Most Americans don’t save nearly enough money to retire comfortably. And it’s no wonder. It’s not easy setting aside money for the future, especially if you’re living on a shoestring.
As a result, Americans save only about 4% of their income. Only a few decades ago, in the 1970s, Americans were saving 9% to 15%.
Indeed, more than half of Americans have $5,000 or less saved for retirement. More than one-fifth have nothing saved at all. That means most Americans will be dependent on Social Security benefits averaging about $1,400/month. What’s more, Medicare premiums can reduce these benefits substantially, since they’re automatically withdrawn.
Can you live well on $1,400/month?
And in reality, Social Security will probably be less than that. The Social Security system is rapidly running out of money. The Congressional Budget Office predicts the system will be insolvent by 2029, only 11 years from now. You’ll still receive a Social Security payment each month, but the amount could be considerably less than what you’ve been promised.
Still, Social Security is in much better shape than the rest of the federal government. Our national debt now exceeds $20 trillion. And the “fiscal gap” – the deficiency in financing for unfunded mandates like federal and military pensions and interest on our national debt – now exceeds $200 trillion.
Traditional pensions are in no better shape, especially those for employees of state and local governments. The official unfunded liabilities reported by state pension systems stand at $1.4 trillion. But the actual shortfall is much higher. Liabilities of most state and local government pension plans are calculated based on the assumption that their investment portfolios will generate an average annual return between 7% and 8%. That might have been realistic in the 1970s when the economy was growing faster than it is now. But it’s wildly optimistic with today’s slower economic growth and lower interest rates. A calculation using the actual investment returns these pensions have achieved – a bit less than 3% annually – results in a shortfall of $3.8 trillion.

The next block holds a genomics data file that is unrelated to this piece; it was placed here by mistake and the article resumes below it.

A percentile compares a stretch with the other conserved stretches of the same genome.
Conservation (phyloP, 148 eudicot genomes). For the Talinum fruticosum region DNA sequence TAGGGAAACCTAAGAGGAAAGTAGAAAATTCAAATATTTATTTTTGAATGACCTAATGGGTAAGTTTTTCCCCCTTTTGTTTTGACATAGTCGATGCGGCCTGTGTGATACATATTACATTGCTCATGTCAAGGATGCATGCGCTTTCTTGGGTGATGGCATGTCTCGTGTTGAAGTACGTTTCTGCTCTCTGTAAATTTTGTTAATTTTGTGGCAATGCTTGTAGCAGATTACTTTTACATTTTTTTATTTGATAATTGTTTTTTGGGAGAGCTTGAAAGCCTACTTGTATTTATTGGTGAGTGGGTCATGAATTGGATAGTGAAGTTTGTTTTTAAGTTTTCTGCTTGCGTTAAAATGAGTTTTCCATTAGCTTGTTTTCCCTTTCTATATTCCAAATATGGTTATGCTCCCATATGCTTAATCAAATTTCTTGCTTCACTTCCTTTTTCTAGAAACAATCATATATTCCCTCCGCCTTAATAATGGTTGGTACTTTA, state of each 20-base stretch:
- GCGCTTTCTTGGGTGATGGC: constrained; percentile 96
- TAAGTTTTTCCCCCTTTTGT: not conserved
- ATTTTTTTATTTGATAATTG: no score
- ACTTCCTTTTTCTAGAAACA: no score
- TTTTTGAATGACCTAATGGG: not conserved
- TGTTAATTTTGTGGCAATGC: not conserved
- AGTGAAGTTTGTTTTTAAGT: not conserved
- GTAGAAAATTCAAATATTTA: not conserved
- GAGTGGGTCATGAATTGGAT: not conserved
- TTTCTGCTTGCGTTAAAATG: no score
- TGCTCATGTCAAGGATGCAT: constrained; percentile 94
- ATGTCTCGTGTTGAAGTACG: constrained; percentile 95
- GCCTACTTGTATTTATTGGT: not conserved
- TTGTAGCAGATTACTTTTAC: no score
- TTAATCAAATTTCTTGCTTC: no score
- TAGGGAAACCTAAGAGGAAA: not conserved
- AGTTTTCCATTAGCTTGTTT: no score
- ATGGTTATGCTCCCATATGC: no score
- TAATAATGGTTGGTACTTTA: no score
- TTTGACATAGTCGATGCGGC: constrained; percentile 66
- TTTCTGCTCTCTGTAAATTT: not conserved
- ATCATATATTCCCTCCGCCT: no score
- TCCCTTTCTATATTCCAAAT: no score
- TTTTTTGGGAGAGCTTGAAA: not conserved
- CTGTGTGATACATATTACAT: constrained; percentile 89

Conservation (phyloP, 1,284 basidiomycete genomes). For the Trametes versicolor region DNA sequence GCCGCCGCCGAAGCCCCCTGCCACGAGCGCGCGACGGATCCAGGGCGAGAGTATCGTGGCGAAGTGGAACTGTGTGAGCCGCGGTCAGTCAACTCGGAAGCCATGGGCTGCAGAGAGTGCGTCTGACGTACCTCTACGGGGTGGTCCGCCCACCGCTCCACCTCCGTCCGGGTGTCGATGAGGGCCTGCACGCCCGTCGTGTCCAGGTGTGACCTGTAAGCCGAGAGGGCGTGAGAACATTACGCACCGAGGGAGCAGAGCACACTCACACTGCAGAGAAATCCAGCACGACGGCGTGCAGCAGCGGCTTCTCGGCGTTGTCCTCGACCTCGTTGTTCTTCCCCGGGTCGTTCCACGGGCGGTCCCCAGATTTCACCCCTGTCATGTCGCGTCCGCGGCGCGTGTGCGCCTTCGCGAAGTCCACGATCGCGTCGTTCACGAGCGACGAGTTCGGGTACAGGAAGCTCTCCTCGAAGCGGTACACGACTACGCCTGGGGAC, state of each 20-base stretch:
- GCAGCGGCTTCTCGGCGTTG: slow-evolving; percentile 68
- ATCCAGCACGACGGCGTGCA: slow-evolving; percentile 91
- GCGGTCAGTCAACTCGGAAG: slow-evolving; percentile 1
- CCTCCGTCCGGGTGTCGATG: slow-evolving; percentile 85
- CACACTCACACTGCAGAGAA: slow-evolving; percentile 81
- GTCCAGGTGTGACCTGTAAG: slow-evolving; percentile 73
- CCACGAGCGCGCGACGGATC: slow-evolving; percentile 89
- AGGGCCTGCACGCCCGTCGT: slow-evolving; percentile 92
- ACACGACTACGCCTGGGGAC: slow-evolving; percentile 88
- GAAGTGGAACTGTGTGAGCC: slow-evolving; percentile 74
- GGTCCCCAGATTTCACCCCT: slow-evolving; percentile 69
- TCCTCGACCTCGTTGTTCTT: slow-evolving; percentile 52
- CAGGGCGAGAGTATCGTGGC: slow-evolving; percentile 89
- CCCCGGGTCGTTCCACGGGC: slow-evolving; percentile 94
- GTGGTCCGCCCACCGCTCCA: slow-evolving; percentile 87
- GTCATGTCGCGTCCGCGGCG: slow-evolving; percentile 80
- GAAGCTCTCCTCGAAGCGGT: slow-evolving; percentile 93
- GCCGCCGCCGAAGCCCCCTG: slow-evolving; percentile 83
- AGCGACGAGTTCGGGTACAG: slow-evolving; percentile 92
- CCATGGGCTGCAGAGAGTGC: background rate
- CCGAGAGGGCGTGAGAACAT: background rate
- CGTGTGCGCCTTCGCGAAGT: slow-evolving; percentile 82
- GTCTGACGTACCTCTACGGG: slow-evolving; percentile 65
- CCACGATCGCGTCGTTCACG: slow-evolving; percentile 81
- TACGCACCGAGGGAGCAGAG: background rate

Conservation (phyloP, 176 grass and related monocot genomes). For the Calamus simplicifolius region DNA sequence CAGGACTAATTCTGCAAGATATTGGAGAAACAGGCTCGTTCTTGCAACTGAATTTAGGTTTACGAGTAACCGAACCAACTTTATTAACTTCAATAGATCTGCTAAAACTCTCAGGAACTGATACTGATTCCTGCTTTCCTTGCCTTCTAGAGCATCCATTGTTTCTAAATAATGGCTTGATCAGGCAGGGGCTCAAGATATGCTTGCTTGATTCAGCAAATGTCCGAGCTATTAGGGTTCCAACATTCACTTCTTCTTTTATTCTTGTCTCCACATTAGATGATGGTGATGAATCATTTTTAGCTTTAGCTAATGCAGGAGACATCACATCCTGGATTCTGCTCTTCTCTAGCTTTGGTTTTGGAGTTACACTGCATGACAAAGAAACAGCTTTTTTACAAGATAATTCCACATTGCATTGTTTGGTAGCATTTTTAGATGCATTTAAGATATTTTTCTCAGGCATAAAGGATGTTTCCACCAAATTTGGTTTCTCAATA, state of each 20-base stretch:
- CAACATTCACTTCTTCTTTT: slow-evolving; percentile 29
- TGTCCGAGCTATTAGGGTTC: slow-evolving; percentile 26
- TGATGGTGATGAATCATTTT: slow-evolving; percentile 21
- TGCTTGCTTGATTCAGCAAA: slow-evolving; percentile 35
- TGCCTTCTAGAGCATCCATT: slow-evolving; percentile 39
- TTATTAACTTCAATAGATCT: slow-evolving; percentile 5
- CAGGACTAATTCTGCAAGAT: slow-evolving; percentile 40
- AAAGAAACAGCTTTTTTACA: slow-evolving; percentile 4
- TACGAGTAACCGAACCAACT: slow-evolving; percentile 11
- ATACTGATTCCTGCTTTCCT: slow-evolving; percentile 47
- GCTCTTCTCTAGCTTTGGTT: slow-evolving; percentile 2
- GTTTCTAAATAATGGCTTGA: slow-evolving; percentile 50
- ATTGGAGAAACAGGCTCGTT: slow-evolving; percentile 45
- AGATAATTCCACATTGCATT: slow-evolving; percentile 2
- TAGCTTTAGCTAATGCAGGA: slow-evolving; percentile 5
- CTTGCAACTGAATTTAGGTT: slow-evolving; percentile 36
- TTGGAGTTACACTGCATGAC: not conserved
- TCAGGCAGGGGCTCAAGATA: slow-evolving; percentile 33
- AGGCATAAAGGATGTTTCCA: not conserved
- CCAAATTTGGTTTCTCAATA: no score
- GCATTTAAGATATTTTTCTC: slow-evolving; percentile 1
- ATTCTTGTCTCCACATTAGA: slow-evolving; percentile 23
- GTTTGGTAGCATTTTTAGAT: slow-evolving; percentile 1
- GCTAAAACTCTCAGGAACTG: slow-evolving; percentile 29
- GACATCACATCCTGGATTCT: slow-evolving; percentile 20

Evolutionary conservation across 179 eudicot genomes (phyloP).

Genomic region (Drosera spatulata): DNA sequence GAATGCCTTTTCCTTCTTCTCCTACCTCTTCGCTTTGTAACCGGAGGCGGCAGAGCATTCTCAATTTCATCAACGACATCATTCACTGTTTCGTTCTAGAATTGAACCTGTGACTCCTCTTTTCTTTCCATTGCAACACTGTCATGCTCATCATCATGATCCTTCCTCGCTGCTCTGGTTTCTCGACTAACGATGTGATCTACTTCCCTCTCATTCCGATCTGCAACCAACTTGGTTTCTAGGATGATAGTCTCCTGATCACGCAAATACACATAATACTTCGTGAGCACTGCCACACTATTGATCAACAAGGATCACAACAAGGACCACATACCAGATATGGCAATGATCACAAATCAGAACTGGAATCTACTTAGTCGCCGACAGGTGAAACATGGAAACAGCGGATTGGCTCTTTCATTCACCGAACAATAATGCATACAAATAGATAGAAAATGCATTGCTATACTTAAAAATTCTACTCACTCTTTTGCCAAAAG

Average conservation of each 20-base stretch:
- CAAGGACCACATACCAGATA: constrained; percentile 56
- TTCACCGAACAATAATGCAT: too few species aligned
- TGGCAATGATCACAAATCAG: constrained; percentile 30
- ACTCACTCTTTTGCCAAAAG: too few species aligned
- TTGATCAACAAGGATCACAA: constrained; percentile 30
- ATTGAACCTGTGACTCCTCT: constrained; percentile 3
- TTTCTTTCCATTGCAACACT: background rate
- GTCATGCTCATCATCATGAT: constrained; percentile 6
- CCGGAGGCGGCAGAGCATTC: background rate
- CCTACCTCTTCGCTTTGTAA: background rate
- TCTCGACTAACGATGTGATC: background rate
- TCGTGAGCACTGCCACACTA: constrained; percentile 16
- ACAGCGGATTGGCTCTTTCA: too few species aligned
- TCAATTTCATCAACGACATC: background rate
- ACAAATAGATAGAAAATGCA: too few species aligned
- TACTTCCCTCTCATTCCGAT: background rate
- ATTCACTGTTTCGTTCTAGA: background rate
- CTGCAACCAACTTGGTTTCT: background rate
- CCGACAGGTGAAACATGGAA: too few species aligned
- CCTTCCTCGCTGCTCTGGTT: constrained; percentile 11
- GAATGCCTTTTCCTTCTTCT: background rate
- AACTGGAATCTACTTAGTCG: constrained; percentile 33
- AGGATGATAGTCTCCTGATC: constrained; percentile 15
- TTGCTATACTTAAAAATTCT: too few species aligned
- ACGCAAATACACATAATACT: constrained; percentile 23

All of these trends point to one inescapable conclusion: it’s extremely unlikely you’ll receive the Social Security or pension benefits you’ve been promised. And the younger you are, the less you’ll get.
That means you need to save as much money as you can before you retire.
One option is to make traditional (or less traditional) investments, which I discussed here. Another option is to create a part-time business you can run once you retire, which I wrote about in this article.
But most investments and businesses have to pay income tax to Uncle Sam. And those annual tax payments can substantially reduce how much of your hard-earned money you get to keep.
Fortunately, there is a solution. Congress has created an assortment of retirement options you can use to defer a substantial (sometimes very substantial) amount of tax. But there’s a catch: in most cases, you can’t withdraw any money from these plans until you are at least 59½ years old.
I look at that limitation not as a threat but as an opportunity, especially for younger people. For instance, if you’re now 25 years old, you have at least 35 years to build a nest egg on a tax-deferred basis. And if you’re a parent, grandparent, uncle, or aunt, it’s time to have a frank conversation with the young people you care about. They need to understand that the time to start socking away money for retirement is now.
Here’s an example of the power of this strategy. Let’s say you’re 25 and can scrape together $100 each month to contribute to a Roth IRA. You invest very conservatively in two-year Treasury bonds yielding 2.6% (and rising). In 35 years, you will have accumulated more than $68,000 that you can spend tax-free once you reach 59½. That’s hardly a fortune, but it’s a lot more than most Americans have.